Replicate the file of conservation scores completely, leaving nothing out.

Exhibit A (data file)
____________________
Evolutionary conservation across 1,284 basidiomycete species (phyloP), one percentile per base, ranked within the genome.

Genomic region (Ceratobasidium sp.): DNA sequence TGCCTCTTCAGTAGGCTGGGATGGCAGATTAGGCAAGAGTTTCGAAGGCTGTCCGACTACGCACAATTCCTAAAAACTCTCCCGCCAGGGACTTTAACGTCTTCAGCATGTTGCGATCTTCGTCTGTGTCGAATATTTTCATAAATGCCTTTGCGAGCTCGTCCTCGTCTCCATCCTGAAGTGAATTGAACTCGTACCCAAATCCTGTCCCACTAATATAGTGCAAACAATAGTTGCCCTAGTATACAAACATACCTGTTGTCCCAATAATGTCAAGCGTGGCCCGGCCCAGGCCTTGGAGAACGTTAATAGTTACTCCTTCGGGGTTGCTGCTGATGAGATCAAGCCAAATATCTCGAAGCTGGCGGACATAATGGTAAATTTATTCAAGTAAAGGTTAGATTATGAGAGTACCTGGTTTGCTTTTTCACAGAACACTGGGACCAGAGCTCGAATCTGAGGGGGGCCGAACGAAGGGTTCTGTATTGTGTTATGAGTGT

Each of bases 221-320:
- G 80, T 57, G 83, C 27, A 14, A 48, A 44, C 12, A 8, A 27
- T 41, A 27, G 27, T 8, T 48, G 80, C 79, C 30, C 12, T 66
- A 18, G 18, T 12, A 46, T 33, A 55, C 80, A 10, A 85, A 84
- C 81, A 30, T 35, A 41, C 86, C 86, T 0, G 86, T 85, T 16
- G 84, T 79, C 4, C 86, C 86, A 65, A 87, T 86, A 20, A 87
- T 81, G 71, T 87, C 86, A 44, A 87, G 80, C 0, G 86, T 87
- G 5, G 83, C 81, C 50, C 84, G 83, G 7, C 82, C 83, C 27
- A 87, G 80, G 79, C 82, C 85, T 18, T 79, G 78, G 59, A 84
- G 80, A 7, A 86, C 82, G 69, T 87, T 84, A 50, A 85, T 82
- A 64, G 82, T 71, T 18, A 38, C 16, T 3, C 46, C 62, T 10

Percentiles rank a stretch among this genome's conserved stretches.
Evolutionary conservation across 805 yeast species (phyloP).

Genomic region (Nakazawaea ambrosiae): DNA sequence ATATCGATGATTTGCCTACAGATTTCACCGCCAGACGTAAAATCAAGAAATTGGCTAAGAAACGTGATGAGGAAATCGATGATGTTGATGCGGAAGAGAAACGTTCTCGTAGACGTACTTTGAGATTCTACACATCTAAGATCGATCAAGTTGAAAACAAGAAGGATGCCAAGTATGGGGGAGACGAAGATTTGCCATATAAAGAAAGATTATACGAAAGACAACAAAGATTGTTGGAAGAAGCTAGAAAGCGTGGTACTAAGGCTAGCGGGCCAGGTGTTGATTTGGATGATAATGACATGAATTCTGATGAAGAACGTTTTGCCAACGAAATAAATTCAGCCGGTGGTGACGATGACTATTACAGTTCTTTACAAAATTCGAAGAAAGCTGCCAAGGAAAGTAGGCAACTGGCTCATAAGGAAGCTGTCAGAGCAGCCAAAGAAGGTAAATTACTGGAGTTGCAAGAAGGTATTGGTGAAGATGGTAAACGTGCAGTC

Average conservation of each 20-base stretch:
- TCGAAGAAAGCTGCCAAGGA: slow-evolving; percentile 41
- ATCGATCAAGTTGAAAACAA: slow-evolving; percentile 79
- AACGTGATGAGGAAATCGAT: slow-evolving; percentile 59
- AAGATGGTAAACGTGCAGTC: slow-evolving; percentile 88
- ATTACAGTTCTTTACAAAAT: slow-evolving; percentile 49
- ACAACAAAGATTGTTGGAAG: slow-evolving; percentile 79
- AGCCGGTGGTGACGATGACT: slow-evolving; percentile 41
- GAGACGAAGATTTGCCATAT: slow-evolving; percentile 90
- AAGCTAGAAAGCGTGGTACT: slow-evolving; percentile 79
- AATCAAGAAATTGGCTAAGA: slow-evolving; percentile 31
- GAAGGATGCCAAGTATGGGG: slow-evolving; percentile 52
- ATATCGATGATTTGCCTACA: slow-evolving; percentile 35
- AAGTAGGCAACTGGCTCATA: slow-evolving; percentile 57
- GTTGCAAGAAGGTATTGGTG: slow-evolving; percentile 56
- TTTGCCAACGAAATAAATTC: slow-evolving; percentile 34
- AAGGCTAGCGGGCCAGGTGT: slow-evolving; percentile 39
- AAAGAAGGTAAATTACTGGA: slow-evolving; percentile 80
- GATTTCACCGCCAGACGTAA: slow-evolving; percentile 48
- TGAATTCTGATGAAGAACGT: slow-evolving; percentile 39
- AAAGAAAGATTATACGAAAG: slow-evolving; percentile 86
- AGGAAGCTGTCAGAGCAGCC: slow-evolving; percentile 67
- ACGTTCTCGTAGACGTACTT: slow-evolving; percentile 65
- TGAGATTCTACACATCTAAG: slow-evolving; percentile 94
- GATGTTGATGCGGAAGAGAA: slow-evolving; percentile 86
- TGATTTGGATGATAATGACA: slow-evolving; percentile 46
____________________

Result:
Evolutionary conservation across 1,284 basidiomycete species (phyloP), one percentile per base, ranked within the genome.

Genomic region (Ceratobasidium sp.): DNA sequence TGCCTCTTCAGTAGGCTGGGATGGCAGATTAGGCAAGAGTTTCGAAGGCTGTCCGACTACGCACAATTCCTAAAAACTCTCCCGCCAGGGACTTTAACGTCTTCAGCATGTTGCGATCTTCGTCTGTGTCGAATATTTTCATAAATGCCTTTGCGAGCTCGTCCTCGTCTCCATCCTGAAGTGAATTGAACTCGTACCCAAATCCTGTCCCACTAATATAGTGCAAACAATAGTTGCCCTAGTATACAAACATACCTGTTGTCCCAATAATGTCAAGCGTGGCCCGGCCCAGGCCTTGGAGAACGTTAATAGTTACTCCTTCGGGGTTGCTGCTGATGAGATCAAGCCAAATATCTCGAAGCTGGCGGACATAATGGTAAATTTATTCAAGTAAAGGTTAGATTATGAGAGTACCTGGTTTGCTTTTTCACAGAACACTGGGACCAGAGCTCGAATCTGAGGGGGGCCGAACGAAGGGTTCTGTATTGTGTTATGAGTGT

Each of bases 221-320:
- G 80, T 57, G 83, C 27, A 14, A 48, A 44, C 12, A 8, A 27
- T 41, A 27, G 27, T 8, T 48, G 80, C 79, C 30, C 12, T 66
- A 18, G 18, T 12, A 46, T 33, A 55, C 80, A 10, A 85, A 84
- C 81, A 30, T 35, A 41, C 86, C 86, T 0, G 86, T 85, T 16
- G 84, T 79, C 4, C 86, C 86, A 65, A 87, T 86, A 20, A 87
- T 81, G 71, T 87, C 86, A 44, A 87, G 80, C 0, G 86, T 87
- G 5, G 83, C 81, C 50, C 84, G 83, G 7, C 82, C 83, C 27
- A 87, G 80, G 79, C 82, C 85, T 18, T 79, G 78, G 59, A 84
- G 80, A 7, A 86, C 82, G 69, T 87, T 84, A 50, A 85, T 82
- A 64, G 82, T 71, T 18, A 38, C 16, T 3, C 46, C 62, T 10

Percentiles rank a stretch among this genome's conserved stretches.
Evolutionary conservation across 805 yeast species (phyloP).

Genomic region (Nakazawaea ambrosiae): DNA sequence ATATCGATGATTTGCCTACAGATTTCACCGCCAGACGTAAAATCAAGAAATTGGCTAAGAAACGTGATGAGGAAATCGATGATGTTGATGCGGAAGAGAAACGTTCTCGTAGACGTACTTTGAGATTCTACACATCTAAGATCGATCAAGTTGAAAACAAGAAGGATGCCAAGTATGGGGGAGACGAAGATTTGCCATATAAAGAAAGATTATACGAAAGACAACAAAGATTGTTGGAAGAAGCTAGAAAGCGTGGTACTAAGGCTAGCGGGCCAGGTGTTGATTTGGATGATAATGACATGAATTCTGATGAAGAACGTTTTGCCAACGAAATAAATTCAGCCGGTGGTGACGATGACTATTACAGTTCTTTACAAAATTCGAAGAAAGCTGCCAAGGAAAGTAGGCAACTGGCTCATAAGGAAGCTGTCAGAGCAGCCAAAGAAGGTAAATTACTGGAGTTGCAAGAAGGTATTGGTGAAGATGGTAAACGTGCAGTC

Average conservation of each 20-base stretch:
- TCGAAGAAAGCTGCCAAGGA: slow-evolving; percentile 41
- ATCGATCAAGTTGAAAACAA: slow-evolving; percentile 79
- AACGTGATGAGGAAATCGAT: slow-evolving; percentile 59
- AAGATGGTAAACGTGCAGTC: slow-evolving; percentile 88
- ATTACAGTTCTTTACAAAAT: slow-evolving; percentile 49
- ACAACAAAGATTGTTGGAAG: slow-evolving; percentile 79
- AGCCGGTGGTGACGATGACT: slow-evolving; percentile 41
- GAGACGAAGATTTGCCATAT: slow-evolving; percentile 90
- AAGCTAGAAAGCGTGGTACT: slow-evolving; percentile 79
- AATCAAGAAATTGGCTAAGA: slow-evolving; percentile 31
- GAAGGATGCCAAGTATGGGG: slow-evolving; percentile 52
- ATATCGATGATTTGCCTACA: slow-evolving; percentile 35
- AAGTAGGCAACTGGCTCATA: slow-evolving; percentile 57
- GTTGCAAGAAGGTATTGGTG: slow-evolving; percentile 56
- TTTGCCAACGAAATAAATTC: slow-evolving; percentile 34
- AAGGCTAGCGGGCCAGGTGT: slow-evolving; percentile 39
- AAAGAAGGTAAATTACTGGA: slow-evolving; percentile 80
- GATTTCACCGCCAGACGTAA: slow-evolving; percentile 48
- TGAATTCTGATGAAGAACGT: slow-evolving; percentile 39
- AAAGAAAGATTATACGAAAG: slow-evolving; percentile 86
- AGGAAGCTGTCAGAGCAGCC: slow-evolving; percentile 67
- ACGTTCTCGTAGACGTACTT: slow-evolving; percentile 65
- TGAGATTCTACACATCTAAG: slow-evolving; percentile 94
- GATGTTGATGCGGAAGAGAA: slow-evolving; percentile 86
- TGATTTGGATGATAATGACA: slow-evolving; percentile 46